KidScape Productions has adapted by offering in-person (limited in size) camps that follow all CDC guidelines as well as virtual options for those who cannot attend. Our camps are positioned nicely with large outside areas, and campers are encouraged to take many mask breaks.[/vc_column_text][/vc_column][/vc_row][vc_row][vc_column][/vc_column][/vc_row][vc_row][vc_column][vc_column_text]
With all of that said, what is it really like?
Coming together on day one was definitely a new experience as parents walked their campers in with masks, had their temperature taken, and physical distanced from each other. Our team at KidScape Productions had prepared and understood that this summer required us to be on our toes more them ever before. Our typically camps work with forty-five kids and teens, this summer working with fifteen max. was a perfect fit to ensure safety, and fun for all! Yes, AND the week unfolded extraordinarily! Different perspectives were discussed, connections were made, and we all found ourselves in a joyous experience learning and laughing together. Finally, together! Not the same yet doing best we can with what is available to us in this moment while staying safe.[/vc_column_text][/vc_column][/vc_row][vc_row][vc_column][vc_single_image image=”10077″ img_size=”medium” alignment=”center” onclick=”link_image”][vc_column_text]
Will things change moving forward?
Nobody knows at this time, whether we will be navigating these waters after summer and if so, for how long. At KidScape Productions we are taking this as an opportunity to help kids and teens understand the importance of positive connections through this confusing time. Our focus is helping kids grow healthy, social brains, and we are now finding ourselves in a rare opportunity to help them build communication strengths that may have been lost with spoken language. Albert Mehrabians 7-38-55 Rule of Personal Communication states that 55% of our successful communication is nonverbal, 38% is inflection, and 7% is what we know. “The nonverbal elements are particularly important for communicating feelings and attitude, especially hen they are incongruent; if words and body language disagree, one tends to believe body language” – Mehrabian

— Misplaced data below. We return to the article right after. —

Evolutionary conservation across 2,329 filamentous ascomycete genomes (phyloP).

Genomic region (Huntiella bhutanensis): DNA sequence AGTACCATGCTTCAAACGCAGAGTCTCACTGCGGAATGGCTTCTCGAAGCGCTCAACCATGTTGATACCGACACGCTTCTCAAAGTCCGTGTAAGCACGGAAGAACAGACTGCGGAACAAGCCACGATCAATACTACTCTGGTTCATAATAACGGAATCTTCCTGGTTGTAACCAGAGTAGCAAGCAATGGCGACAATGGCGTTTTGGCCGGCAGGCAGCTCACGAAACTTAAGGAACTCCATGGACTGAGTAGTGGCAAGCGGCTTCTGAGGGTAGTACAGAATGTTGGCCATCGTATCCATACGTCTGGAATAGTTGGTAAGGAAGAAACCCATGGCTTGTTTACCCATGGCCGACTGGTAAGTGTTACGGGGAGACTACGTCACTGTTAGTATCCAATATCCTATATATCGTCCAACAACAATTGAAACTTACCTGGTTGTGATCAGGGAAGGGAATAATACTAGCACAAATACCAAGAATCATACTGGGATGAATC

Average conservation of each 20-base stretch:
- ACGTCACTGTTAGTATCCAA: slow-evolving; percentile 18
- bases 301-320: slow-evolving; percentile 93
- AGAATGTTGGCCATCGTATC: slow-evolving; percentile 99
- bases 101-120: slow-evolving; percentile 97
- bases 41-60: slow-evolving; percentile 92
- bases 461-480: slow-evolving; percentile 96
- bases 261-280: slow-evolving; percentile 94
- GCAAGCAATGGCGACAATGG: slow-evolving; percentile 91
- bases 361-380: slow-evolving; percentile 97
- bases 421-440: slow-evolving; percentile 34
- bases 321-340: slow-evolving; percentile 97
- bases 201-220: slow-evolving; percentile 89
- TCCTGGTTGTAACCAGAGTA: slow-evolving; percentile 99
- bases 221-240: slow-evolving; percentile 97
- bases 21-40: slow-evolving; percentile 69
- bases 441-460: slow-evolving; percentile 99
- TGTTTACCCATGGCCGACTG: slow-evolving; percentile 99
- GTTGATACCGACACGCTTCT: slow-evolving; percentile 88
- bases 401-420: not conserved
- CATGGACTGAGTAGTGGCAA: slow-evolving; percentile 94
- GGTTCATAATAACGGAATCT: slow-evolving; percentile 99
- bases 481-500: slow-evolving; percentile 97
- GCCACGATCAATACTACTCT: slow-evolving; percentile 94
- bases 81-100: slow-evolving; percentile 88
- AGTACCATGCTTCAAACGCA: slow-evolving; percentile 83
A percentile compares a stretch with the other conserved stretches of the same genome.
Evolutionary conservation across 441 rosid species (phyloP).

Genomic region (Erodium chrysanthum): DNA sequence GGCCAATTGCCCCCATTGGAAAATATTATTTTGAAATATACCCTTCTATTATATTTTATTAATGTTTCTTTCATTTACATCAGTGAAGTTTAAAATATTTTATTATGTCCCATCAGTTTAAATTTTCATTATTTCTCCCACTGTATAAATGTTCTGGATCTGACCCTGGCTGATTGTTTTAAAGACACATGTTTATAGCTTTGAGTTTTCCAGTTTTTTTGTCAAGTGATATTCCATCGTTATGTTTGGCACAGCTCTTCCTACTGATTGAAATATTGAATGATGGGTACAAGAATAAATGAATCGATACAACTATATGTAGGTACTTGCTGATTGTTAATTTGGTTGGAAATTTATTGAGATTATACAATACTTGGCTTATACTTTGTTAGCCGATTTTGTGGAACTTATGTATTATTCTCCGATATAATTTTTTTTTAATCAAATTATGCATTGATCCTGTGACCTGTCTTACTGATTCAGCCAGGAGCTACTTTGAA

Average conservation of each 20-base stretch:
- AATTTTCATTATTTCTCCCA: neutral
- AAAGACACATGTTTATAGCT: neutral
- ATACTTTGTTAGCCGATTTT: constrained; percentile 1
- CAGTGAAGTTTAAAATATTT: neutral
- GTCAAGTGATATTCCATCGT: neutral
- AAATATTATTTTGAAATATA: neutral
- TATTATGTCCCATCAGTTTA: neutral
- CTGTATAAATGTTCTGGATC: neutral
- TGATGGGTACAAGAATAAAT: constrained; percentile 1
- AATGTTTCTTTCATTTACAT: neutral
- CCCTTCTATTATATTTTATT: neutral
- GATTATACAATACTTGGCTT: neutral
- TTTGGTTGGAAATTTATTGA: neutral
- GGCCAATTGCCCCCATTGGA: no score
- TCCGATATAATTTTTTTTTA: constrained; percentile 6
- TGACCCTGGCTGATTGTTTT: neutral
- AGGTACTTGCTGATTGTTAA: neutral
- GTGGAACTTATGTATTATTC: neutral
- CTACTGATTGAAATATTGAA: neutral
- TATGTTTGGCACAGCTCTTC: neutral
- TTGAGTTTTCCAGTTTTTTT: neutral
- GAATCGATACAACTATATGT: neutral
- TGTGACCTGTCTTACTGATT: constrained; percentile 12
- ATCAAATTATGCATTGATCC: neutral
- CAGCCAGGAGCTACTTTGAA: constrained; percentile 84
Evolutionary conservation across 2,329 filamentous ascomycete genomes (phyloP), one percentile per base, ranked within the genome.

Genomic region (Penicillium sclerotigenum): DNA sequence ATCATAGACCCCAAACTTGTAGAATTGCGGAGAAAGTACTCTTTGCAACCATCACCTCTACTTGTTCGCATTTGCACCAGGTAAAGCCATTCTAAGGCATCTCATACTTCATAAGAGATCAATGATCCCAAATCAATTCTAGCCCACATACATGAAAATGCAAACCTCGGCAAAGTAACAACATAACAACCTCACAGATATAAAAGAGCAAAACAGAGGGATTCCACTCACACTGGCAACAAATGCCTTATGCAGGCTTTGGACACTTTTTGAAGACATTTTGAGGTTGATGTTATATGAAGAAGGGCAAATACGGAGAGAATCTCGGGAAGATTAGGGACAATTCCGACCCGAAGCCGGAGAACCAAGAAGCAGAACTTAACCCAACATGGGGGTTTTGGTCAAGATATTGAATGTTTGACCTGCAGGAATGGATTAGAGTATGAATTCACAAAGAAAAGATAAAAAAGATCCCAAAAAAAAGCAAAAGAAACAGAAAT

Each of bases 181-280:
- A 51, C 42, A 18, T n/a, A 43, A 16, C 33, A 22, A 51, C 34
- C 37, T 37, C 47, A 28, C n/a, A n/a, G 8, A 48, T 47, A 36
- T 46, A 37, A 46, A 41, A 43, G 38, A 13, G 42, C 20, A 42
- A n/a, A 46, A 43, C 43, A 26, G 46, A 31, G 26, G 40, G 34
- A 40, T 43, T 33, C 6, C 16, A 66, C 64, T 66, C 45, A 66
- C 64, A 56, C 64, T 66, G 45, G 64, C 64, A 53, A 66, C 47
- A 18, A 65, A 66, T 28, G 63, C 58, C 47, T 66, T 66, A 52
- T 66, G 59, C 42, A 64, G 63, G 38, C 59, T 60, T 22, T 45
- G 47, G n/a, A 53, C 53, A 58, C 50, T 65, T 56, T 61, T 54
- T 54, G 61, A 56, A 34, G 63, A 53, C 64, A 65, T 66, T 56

This summer we are continuing to work with small groups, following all CDC guidelines and helping kids and teens adjust to what could be our “normal” for a bit longer. To help you and yours consider how your body language could affect your social connections, try deliberate awareness on focusing attention, staying calm, and communicating clearly.
Stay safe![/vc_column_text][/vc_column][/vc_row][vc_row][vc_column][vc_column_text]Written by
Founder/Owner KidScape Productions
Christiana Frank is a certified Applied Improvisation and Applied Theatre Consultant who created both KidScape Productions and Team Building on Purpose. Since 1999, Mrs. Frank has been employing this method in school districts, corporations, and mental health organizations; her passion is deeply rooted in helping people communicate effectively and feel confident with ambiguity and change. [/vc_column_text][/vc_column][/vc_row]